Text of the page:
Quick, clean, and to the point

How to customize axis labels

In this video, we'll look at some examples of formatting axis labels.

Here we have a simple set of generic shipping data. We have a date, quantity, and a field to indicate batch number.

Let me insert a standard column chart, and let's run through some options in adjusting the labels that appear in the horizontal category axis.

The first thing you probably notice is that there are some gaps in the columns.

This happens because Excel automatically sets the axis type to date, which makes sense since we have dates in the data.

So, the first thing I'll do is set the axis type to text. This immediately gets rid of the gaps, since Excel is no longer plotting these dates across the full date range.

The dates still appear, but now they're plotted at equal intervals.

Now let's customize the actual labels. Let's say we want to label these batches using the letters A though F.

You won't find controls for overwriting text labels in the Format Task pane. Instead you'll need to open up the Select Data window.

Here you'll see the horizontal axis labels listed on the right. Click the edit button to access the label range. It's not obvious, but you can type arbitrary labels separated with commas in this field. So I can just enter A through F.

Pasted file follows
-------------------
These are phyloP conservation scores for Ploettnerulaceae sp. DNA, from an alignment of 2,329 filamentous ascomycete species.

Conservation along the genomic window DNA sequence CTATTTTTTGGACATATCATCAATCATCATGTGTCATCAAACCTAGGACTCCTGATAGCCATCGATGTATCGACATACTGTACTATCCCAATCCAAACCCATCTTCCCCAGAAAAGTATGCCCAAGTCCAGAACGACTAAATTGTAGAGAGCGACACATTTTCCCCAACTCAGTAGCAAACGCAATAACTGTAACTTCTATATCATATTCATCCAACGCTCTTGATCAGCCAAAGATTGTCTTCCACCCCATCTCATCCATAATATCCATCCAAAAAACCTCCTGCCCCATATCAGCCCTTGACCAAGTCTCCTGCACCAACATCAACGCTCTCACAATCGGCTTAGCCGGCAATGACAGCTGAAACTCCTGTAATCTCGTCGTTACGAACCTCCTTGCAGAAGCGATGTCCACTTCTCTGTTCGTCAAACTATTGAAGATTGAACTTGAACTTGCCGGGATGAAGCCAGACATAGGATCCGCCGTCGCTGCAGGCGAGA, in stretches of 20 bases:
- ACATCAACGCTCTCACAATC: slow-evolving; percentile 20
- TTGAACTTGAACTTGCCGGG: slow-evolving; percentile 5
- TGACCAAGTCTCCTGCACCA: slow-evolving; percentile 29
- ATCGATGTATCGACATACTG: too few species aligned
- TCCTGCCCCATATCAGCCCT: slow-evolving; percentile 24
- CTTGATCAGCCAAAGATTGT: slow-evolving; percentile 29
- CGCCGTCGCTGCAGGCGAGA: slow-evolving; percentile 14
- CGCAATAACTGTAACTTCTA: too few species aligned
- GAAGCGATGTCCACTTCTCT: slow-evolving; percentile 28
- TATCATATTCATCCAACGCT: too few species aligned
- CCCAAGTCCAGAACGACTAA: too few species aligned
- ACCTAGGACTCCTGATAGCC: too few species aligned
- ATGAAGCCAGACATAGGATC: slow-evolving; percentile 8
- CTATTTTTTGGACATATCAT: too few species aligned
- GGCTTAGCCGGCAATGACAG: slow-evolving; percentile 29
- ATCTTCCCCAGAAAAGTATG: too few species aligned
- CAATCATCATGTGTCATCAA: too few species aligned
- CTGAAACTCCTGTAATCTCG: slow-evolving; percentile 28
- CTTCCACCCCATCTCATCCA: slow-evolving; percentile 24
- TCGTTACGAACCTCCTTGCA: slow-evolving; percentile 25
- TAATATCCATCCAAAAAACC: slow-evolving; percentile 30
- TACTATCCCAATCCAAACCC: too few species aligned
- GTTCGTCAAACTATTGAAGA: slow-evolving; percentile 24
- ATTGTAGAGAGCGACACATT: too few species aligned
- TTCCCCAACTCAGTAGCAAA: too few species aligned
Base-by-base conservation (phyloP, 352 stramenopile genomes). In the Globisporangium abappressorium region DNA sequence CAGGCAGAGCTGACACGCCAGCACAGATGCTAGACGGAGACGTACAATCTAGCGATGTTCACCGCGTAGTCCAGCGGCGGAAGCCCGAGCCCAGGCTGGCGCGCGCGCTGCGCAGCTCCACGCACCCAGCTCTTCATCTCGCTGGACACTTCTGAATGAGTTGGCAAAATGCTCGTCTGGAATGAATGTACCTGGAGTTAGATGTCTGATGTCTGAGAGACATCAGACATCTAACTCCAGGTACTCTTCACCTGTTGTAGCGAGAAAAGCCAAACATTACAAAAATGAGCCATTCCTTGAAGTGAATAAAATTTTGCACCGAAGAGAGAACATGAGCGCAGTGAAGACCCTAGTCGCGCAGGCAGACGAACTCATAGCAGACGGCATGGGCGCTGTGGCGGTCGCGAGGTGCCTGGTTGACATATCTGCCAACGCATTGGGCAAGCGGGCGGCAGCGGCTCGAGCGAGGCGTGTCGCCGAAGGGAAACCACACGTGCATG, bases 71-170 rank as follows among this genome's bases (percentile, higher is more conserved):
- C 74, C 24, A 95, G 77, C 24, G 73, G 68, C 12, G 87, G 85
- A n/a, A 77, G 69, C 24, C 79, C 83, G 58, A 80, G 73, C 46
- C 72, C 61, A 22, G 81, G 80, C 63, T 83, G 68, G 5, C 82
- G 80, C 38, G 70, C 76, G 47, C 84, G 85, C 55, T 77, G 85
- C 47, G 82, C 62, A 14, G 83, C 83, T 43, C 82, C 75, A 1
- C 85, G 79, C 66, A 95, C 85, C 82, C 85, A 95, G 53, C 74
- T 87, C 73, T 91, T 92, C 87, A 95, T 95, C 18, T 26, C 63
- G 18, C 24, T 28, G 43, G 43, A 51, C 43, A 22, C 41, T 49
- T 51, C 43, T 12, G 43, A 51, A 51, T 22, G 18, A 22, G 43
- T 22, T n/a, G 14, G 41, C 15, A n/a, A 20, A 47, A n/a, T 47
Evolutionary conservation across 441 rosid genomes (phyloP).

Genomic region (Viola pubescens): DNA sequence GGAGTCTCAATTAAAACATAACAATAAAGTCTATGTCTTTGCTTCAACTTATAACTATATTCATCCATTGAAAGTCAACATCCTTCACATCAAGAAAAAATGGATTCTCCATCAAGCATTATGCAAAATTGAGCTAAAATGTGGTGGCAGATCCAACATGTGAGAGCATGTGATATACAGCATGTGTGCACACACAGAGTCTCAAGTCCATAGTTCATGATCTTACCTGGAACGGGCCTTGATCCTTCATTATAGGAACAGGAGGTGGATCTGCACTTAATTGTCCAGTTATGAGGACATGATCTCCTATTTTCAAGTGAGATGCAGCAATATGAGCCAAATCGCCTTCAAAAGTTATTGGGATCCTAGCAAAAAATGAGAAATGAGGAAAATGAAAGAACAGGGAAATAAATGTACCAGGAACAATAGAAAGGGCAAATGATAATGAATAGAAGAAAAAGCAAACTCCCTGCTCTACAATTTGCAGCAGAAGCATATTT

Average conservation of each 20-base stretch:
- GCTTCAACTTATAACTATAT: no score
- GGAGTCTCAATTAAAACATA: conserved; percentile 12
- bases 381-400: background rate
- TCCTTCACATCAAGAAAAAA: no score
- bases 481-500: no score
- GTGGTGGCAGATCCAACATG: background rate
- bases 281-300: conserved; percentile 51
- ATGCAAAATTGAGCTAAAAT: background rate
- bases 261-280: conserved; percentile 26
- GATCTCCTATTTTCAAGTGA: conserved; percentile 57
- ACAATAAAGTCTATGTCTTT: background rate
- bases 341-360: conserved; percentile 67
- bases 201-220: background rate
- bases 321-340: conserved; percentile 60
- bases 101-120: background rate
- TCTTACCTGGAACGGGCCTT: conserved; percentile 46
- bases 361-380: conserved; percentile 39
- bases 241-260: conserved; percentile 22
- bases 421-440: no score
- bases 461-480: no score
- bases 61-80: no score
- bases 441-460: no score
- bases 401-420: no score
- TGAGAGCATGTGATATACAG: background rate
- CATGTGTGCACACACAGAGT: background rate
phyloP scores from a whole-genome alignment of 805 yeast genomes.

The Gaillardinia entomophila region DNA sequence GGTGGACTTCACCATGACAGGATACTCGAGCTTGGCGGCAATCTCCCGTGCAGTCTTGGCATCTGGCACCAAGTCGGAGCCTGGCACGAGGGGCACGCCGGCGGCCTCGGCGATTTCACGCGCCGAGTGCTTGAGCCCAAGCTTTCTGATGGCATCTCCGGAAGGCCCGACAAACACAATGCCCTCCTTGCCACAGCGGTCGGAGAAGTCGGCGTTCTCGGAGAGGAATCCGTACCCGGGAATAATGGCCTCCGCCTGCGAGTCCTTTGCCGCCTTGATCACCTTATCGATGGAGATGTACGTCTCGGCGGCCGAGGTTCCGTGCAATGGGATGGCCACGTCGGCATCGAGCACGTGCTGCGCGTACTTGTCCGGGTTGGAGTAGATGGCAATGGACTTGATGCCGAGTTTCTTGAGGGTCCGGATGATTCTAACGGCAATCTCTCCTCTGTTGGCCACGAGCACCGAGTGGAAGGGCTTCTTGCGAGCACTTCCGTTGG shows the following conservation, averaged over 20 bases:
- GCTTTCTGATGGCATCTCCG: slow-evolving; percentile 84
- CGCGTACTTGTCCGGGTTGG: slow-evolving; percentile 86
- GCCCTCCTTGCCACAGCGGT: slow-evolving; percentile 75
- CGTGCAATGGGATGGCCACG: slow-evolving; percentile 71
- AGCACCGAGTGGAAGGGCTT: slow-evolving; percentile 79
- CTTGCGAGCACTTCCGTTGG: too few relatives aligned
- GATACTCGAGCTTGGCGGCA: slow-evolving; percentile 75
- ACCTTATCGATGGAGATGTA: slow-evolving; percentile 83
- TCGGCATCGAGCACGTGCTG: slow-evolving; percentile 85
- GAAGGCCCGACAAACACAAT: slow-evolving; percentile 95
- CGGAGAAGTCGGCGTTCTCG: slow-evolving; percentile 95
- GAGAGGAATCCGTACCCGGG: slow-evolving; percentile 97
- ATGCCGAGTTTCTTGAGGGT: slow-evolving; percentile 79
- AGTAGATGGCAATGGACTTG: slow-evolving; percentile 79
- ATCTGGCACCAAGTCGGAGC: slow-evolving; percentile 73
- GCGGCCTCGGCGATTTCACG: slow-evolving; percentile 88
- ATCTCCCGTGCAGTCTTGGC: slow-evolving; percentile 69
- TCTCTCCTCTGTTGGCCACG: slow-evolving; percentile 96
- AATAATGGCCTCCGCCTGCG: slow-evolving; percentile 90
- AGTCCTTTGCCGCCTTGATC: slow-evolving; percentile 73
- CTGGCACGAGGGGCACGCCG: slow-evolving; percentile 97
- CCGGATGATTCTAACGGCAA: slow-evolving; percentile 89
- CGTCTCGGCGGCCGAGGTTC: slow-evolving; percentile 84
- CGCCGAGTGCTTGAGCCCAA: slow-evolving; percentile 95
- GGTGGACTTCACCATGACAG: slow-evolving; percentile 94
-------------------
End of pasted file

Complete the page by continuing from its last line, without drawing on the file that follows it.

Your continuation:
When I click OK, the chart is updated.

So that's how you can use completely custom labels. But, since we have some suitable labels in the batch column, we could just use those instead. I just need to use select data again and point to that range.

Next, I'm going to create a new label that concatenates the batch with the date. For this, I'll use the TEXT function and the ampersand for concatenation.

Then I'll update the chart to use that label instead.

Now, on the vertical axis, one change we can make is to use commas for thousands.

To make this change, format the axis and go to the Number area, then apply a number format with commas for thousands, and no decimal places.

Finally, I'll select the chart, and bump up the font size.

This affects all text labels at the same time.


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Dave Bruns

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